Before the advent of antibiotics in the 1930s, infections associated with E. coli claimed hundreds of thousands of human lives. Today, as we see a rise in the prevalence of drug-resistant E. coli infections, we risk a return to those dark days.
Most Escherichia coli bacteria, better known as E. coli, live a completely harmless life within the intestines of mammals. 'Friendly' bacteria in the gut (called 'normal flora') often help to synthesise some vitamins, and on occasion defend our intestines from other more harmful invading bacteria.
But while it's a friendly little helper in the gut, E. coli can be a ruthless killer in other parts of the body. It's the culprit in 85% of urinary tract infections, which can be fatal if not treated. In newborns, especially premature babies, E. coli can invade the blood and infect the coverings of the brain (the meninges), causing fatal meningitis.
A battle is currently being waged between bacteria (E. coli included) and modern medicine. One of the foot soldiers in this war is Dr Ombeva Malande, an MPhil paediatric infectious diseases student in the African Paediatric Fellowship Programme at the Red Cross War Memorial Children's Hospital. Malande's research focuses on the emergence and prevalence of drug-resistant E. coli at the hospital, particularly carbapenem-resistant Enterobacteriaceae (the family of bacteria to which E. coli belongs).
Carbapenems are a class of broad-spectrum antibiotics that form the last line of defence against E. coli infections in children. However, a group of 'streetwise' E. coli are now producing enzymes to disrupt the carbapenem molecule, building resistance to the only effective treatment left for pneumonia, meningitis, and ear and urinary tract infections in children.
"When the bacteria produce enzymes that render our antibiotics ineffective," says Malande, "we respond by adding new agents to the antibiotics, to fight the enzymes. However, the bacteria respond to these new agents faster than we can develop the enhanced drugs."
The bacteria acquire the ability to do this by altering their own genes, through mutation – or more commonly, explains Malande, by horizontally acquiring 'ready-made' resistance genes from other organisms. Some bacteria are able to share genetic information by hooking up to each other and sending information through little packages (called mobile transposons, or integrons). Horizontally acquired resistance genes are often carried in this way, on transmissible plasmids – small rings of DNA that are transferred efficiently from one cell to another by mating or conjugation.
These elements not only capture and organise the expression of resistance genes; they are also capable of moving from plasmids to the chromosome, a feature that stabilises their inheritance, making it easier to pass on their drug resistance to other bacteria. E. coli commonly uses this method of spreading resistance to Klebsiella, another member of the Enterobacteriaceae family.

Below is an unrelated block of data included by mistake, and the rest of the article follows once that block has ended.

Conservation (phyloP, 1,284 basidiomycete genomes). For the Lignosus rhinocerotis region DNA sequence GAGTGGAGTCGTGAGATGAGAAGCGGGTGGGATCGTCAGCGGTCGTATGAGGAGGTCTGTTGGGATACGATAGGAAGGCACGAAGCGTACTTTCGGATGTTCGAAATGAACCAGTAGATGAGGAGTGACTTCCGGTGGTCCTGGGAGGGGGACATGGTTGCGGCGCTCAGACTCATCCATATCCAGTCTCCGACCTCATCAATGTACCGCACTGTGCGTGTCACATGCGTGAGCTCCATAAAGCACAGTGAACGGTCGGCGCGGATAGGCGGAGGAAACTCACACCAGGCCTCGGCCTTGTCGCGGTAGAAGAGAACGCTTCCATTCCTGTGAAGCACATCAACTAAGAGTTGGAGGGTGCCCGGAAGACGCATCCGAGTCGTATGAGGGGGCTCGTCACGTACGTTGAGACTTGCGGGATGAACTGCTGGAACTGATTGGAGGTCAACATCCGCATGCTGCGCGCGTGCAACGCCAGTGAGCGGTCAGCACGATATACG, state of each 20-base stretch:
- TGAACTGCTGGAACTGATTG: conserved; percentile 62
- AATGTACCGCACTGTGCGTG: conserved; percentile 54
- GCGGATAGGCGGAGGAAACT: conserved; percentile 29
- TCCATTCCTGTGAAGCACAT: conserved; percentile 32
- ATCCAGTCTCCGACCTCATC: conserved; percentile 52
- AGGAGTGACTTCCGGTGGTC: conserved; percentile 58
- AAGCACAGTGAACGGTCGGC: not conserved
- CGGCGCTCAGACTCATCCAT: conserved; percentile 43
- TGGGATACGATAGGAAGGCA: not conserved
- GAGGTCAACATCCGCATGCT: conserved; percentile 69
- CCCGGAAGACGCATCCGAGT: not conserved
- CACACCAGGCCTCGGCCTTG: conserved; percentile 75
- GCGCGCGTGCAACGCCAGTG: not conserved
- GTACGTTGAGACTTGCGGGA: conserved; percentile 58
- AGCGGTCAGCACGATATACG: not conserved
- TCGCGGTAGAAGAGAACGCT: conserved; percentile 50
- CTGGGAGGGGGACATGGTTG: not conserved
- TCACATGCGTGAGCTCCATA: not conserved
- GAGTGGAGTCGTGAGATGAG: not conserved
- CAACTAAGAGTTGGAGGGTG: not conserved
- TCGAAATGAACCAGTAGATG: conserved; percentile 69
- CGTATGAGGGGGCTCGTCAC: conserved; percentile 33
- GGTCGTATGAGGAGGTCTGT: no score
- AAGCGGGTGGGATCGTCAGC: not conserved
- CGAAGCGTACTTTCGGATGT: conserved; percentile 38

"Once resistance has developed within a bacterial community, it's rapidly shared among the entire bacterial population, with serious consequences for public health," says Malande.
There is also an element of preferential selection in this process. When bacteria are exposed to an antibiotic and incomplete elimination occurs, bacteria still sensitive to the antibiotic are quickly killed off, leaving the resistant bacteria to flourish and replace the old population. Those bacteria that survive develop mechanisms to evade the treatment, which they then share with other bacteria populations.
The overuse and inappropriate use of antibiotics is fuelling the spread of drug-resistant antibiotics. For Malande, this point cannot be emphasised enough: "The more antibiotics you use, the higher the chance of acquiring bacterial resistance. If you take antibiotics for the wrong reason or length of time, or in the wrong dosage, you contribute to the development of the resistance."
The particular challenge in Africa is that antibiotic prescription is not always carefully guided by laboratory studies; at the same time, use of low-quality antibiotics is rife across the continent, and levels of treatment adherence are not high. These circumstances contribute to the development of drug-resistant bacteria; and on a continent with so many life-threatening infections, that's a recipe for catastrophe.
"Research by the World Health Organisation suggests that more than 50% of all antibiotics prescribed are unnecessary. In fact, I think the figure is closer to 70 or 80%," says Malande. "We therefore end up with existing and new patients suffering diseases we cannot treat, or that we need newer and more expensive drugs to treat. These forms of the diseases also tend to be more aggressive. As a consequence, we see a higher rate of complications, longer periods of hospitalisation, and a higher death toll."
To defeat drug-resistant E. coli, we need to understand and track its spread. Despite growing concerns about the spread of resistant E. coli among babies and in paediatric hospitals, there are currently no reports describing the extent of this problem in African countries. Malande and his colleagues are thus tracking the emergence of drug-resistant E. coli at Red Cross Children's Hospital, as the first step in combating the spread of the bacteria on the continent.
How can we respond to increasing drug resistance?
Malande argues that we should aim to preserve the effectiveness of the antibiotics that are currently available, rather than relying on new drugs. Beyond that, he says, there are many ways in which we can fight drug resistance:
Story by Natalie Simon. Main image courtesy of Wikimedia under creative commons. Portrait of Ombeva Malande by Je'nine May.
This work is licensed under a Creative Commons Attribution-NoDerivatives 4.0 International License.
Please view the republishing articles page for more information.